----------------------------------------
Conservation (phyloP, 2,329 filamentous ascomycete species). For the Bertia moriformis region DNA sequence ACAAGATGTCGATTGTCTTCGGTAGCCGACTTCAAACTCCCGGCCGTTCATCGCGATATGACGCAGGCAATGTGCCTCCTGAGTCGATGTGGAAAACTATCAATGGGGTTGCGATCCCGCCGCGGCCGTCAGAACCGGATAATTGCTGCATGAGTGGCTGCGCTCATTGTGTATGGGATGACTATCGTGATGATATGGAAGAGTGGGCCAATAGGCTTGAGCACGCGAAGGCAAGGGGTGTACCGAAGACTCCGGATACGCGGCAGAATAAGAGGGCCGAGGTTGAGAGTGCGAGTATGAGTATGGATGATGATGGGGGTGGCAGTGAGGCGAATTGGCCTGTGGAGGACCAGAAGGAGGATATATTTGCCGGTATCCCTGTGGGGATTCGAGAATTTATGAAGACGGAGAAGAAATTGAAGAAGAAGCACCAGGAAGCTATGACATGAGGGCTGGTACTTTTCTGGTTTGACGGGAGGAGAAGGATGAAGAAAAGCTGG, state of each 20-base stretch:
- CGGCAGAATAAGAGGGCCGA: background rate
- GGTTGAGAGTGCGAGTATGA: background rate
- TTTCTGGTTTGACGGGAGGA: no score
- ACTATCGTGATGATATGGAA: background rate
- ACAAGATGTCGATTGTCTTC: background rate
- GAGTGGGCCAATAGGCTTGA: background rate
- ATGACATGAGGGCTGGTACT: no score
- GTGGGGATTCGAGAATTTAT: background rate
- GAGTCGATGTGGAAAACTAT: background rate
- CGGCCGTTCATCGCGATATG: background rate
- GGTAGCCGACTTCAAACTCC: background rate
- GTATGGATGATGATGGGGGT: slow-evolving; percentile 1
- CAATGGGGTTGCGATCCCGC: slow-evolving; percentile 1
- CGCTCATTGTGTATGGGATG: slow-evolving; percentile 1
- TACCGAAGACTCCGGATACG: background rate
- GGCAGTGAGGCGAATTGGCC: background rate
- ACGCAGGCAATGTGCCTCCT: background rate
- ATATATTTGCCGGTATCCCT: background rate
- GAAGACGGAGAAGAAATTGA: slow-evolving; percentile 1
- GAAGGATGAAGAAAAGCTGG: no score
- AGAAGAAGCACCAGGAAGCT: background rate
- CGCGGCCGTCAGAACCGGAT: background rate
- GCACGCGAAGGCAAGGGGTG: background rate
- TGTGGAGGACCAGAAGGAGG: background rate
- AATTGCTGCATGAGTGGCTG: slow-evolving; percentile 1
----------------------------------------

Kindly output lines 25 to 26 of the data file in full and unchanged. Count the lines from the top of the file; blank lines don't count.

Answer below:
- TGTGGAGGACCAGAAGGAGG: background rate
- AATTGCTGCATGAGTGGCTG: slow-evolving; percentile 1